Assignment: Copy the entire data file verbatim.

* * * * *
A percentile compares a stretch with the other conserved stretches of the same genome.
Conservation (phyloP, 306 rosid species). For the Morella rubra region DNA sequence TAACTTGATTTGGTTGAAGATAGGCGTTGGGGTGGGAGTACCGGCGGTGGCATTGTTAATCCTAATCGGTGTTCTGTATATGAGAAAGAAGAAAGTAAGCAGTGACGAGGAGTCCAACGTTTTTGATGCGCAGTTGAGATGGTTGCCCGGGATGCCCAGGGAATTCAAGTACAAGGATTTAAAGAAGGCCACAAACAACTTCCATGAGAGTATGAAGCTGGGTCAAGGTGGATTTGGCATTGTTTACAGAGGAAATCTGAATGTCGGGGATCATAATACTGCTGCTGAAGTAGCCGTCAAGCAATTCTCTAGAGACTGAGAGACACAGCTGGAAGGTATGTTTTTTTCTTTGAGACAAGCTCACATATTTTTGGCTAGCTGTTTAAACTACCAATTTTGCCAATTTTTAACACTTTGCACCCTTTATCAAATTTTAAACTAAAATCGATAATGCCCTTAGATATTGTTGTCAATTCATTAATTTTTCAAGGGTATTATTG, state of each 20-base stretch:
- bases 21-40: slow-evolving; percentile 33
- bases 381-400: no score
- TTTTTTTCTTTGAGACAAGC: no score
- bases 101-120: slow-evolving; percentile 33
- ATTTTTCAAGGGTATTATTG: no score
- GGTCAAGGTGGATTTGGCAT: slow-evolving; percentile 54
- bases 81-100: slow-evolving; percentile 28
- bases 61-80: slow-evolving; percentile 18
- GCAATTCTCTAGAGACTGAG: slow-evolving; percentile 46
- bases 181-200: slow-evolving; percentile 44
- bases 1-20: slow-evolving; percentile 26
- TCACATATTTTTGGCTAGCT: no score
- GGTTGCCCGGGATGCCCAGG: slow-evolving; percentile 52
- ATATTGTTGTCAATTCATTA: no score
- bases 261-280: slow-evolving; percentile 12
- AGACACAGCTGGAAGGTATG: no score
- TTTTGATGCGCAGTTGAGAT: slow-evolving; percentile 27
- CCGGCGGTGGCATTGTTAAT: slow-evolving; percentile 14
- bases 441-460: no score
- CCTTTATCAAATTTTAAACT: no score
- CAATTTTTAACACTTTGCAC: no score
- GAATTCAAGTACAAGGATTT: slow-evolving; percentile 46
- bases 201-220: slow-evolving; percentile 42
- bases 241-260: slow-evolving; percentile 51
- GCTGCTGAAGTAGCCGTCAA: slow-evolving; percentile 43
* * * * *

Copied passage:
A percentile compares a stretch with the other conserved stretches of the same genome.
Conservation (phyloP, 306 rosid species). For the Morella rubra region DNA sequence TAACTTGATTTGGTTGAAGATAGGCGTTGGGGTGGGAGTACCGGCGGTGGCATTGTTAATCCTAATCGGTGTTCTGTATATGAGAAAGAAGAAAGTAAGCAGTGACGAGGAGTCCAACGTTTTTGATGCGCAGTTGAGATGGTTGCCCGGGATGCCCAGGGAATTCAAGTACAAGGATTTAAAGAAGGCCACAAACAACTTCCATGAGAGTATGAAGCTGGGTCAAGGTGGATTTGGCATTGTTTACAGAGGAAATCTGAATGTCGGGGATCATAATACTGCTGCTGAAGTAGCCGTCAAGCAATTCTCTAGAGACTGAGAGACACAGCTGGAAGGTATGTTTTTTTCTTTGAGACAAGCTCACATATTTTTGGCTAGCTGTTTAAACTACCAATTTTGCCAATTTTTAACACTTTGCACCCTTTATCAAATTTTAAACTAAAATCGATAATGCCCTTAGATATTGTTGTCAATTCATTAATTTTTCAAGGGTATTATTG, state of each 20-base stretch:
- bases 21-40: slow-evolving; percentile 33
- bases 381-400: no score
- TTTTTTTCTTTGAGACAAGC: no score
- bases 101-120: slow-evolving; percentile 33
- ATTTTTCAAGGGTATTATTG: no score
- GGTCAAGGTGGATTTGGCAT: slow-evolving; percentile 54
- bases 81-100: slow-evolving; percentile 28
- bases 61-80: slow-evolving; percentile 18
- GCAATTCTCTAGAGACTGAG: slow-evolving; percentile 46
- bases 181-200: slow-evolving; percentile 44
- bases 1-20: slow-evolving; percentile 26
- TCACATATTTTTGGCTAGCT: no score
- GGTTGCCCGGGATGCCCAGG: slow-evolving; percentile 52
- ATATTGTTGTCAATTCATTA: no score
- bases 261-280: slow-evolving; percentile 12
- AGACACAGCTGGAAGGTATG: no score
- TTTTGATGCGCAGTTGAGAT: slow-evolving; percentile 27
- CCGGCGGTGGCATTGTTAAT: slow-evolving; percentile 14
- bases 441-460: no score
- CCTTTATCAAATTTTAAACT: no score
- CAATTTTTAACACTTTGCAC: no score
- GAATTCAAGTACAAGGATTT: slow-evolving; percentile 46
- bases 201-220: slow-evolving; percentile 42
- bases 241-260: slow-evolving; percentile 51
- GCTGCTGAAGTAGCCGTCAA: slow-evolving; percentile 43